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Lebanon and Israel agree to talks to end sea border dispute

BEIRUT/TEL AVIV (Reuters) - Lebanon and Israel have agreed to a framework for U.S.-mediated talks aimed at ending a long-running dispute along the border between the two nations that have fought several conflicts.

Still in a formal state of war, Lebanon and Israel have contested their land and maritime borders for decades, namely over an area in the sea on the edge of three Lebanese offshore energy blocks. Israel said the talks would cover the sea border.

Washington has mediated between the two sides.

“This is a framework agreement, not a final one,” Lebanese Parliament Speaker Nabih Berri told reporters, less than a month after the United States imposed sanctions on his top aide for corruption and financially enabling Hezbollah, the Iran-backed Lebanese group which Washington deems a terrorist organisation.

The heavily armed Hezbollah and Israel, sworn enemies, last fought a war in 2006.

The announcement comes with Lebanon facing its worst crisis since its 1975-1990 civil war. The country’s financial meltdown was compounded by a massive port explosion that wrecked a swathe of Beirut in August, killing nearly 200 people.

Israeli Energy Minister Yuval Steinitz confirmed the two sides would hold U.S.-brokered talks on the maritime border, a major point of contention.

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The U.S. State Department welcomed the agreement and said it had taken three years of diplomacy to achieve.

Talks will begin in the week of Oct. 12, David Schenker, Assistant Secretary of State for Near Eastern Affairs, told reporters in a telephone briefing, adding that he will represent the United States in the negotiations.

It follows deals signed last month, brokered by Washington, between Israel and two Gulf Arab states to normalise relations.

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Berri, a Hezbollah ally and influential Shi’ite leader in charge of the border file, said talks would be held under the auspices of the United Nations at a U.N. base in Naqoura near the boundary with Israel, known as the Blue Line.

He told a news conference in Beirut that Washington would push for agreement as soon as possible.

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Berri mentioned the land and maritime border at the news conference, while Israel and the United States only mentioned the maritime boundary. One reason previous efforts to launch talks floundered was the two sides disagreeing over which frontier to discuss, analysts say.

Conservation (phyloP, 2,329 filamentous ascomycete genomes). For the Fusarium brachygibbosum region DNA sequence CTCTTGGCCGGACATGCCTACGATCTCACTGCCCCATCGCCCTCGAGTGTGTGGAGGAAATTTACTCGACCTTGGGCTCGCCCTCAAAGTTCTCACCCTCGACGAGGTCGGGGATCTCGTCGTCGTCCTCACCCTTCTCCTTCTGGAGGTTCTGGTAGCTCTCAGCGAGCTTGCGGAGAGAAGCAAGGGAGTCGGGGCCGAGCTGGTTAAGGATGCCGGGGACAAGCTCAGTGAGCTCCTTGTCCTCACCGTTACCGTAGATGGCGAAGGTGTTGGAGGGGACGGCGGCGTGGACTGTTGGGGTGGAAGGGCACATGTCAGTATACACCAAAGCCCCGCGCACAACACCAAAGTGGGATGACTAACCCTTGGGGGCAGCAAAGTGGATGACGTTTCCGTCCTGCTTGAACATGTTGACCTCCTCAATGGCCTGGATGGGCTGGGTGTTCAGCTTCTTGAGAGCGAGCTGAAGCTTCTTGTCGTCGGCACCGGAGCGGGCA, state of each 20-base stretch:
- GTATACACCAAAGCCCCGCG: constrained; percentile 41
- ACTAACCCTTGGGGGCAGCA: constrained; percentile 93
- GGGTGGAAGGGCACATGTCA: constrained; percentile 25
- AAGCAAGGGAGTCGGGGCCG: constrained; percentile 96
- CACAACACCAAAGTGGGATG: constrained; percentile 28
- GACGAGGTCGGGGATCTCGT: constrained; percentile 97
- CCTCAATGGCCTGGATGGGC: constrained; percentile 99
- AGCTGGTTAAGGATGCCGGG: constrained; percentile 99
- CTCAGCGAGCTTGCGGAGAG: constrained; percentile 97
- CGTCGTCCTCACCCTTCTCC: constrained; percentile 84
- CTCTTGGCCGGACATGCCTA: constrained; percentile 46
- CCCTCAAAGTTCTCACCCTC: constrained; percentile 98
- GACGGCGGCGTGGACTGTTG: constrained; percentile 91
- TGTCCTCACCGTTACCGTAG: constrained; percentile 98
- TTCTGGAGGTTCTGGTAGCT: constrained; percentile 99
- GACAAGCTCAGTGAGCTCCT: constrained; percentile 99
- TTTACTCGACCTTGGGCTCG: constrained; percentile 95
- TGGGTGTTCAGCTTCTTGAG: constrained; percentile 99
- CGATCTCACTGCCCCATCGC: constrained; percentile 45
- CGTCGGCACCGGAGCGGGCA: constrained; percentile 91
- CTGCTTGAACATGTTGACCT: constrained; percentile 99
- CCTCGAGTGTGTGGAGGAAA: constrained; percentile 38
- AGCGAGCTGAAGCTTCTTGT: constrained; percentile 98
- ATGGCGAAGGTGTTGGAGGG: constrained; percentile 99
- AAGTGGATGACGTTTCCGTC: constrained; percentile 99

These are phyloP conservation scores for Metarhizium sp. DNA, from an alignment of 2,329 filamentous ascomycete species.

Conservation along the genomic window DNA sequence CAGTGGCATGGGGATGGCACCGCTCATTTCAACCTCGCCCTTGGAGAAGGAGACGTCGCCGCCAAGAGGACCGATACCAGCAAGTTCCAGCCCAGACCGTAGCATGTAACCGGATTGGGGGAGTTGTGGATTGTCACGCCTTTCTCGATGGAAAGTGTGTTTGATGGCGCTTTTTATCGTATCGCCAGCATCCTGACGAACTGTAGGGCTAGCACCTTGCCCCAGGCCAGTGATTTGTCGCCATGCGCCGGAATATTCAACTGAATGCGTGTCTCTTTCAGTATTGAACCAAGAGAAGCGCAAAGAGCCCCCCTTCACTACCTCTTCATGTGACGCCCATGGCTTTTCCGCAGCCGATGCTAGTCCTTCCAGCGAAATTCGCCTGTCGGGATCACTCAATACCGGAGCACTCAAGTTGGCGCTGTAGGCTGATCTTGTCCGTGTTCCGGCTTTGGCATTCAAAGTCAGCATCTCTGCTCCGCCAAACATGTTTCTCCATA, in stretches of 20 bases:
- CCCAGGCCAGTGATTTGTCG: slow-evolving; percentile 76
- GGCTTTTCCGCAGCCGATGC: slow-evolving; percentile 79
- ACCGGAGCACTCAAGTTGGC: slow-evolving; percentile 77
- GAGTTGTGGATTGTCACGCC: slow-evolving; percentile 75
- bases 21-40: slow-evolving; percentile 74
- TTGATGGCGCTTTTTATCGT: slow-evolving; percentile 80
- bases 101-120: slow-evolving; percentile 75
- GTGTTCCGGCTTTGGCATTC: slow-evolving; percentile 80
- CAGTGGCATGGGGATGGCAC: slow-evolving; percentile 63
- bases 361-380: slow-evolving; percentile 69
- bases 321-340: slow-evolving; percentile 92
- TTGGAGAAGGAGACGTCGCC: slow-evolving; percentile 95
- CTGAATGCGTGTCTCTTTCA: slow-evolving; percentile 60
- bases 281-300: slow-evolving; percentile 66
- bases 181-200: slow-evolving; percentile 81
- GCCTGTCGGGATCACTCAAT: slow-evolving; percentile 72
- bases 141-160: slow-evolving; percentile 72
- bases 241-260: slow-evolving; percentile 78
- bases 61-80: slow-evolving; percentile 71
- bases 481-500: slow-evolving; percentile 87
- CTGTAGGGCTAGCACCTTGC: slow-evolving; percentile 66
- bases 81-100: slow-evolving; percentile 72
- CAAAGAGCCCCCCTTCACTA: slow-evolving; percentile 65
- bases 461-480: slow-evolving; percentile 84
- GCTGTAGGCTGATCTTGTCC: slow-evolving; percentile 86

A Lebanese official source suggested Berri was prompted to make the announcement now because of the economic crisis and U.S. sanctions imposed last month on his right-hand man, Ali Hassan Khalil. A Western diplomat echoed this.

Berri denied being swayed. “I, Berri, cannot be softened by force,” he told reporters.

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Speaking after the agreement was announced, Schenker, the State Department official, said the United States will continue to impose sanctions on Lebanese individuals allied with Hezbollah or engaged in corruption, adding that further sanctions remained in play.

In 2018, Beirut licensed a group of Italy's Eni ENI.MI, France's Total TOTF.PA and Russia's Novatek NVTK.MM to carry out Lebanon's first offshore energy exploration in two blocks. One of them, Block 9, contains waters disputed with Israel.

Berri said he had asked French President Emmanuel Macron, who has been at the centre of foreign efforts to help Lebanon out of crisis, to press Total TOTF.PA not to delay exploration for gas in the offshore area.

As well as the maritime border row, the two countries disagree over a border wall Israel started building in 2018. A U.N. peacekeeping force monitors the boundary since Israel’s military withdrawal from south Lebanon in 2000, ending a 22-year occupation.

Reporting by Ellen Francis, Samia Nakhoul and Laila Bassam in Beirut; Rami Ayyub in Tel Aviv and Ari Rabinovitch in Jerusalem; Additional reporting by John Irish in Paris and Matt Spetalnick in Washington; Writing by Edmund Blair; Editing by Mark Heinrich and Kirsten Donovan

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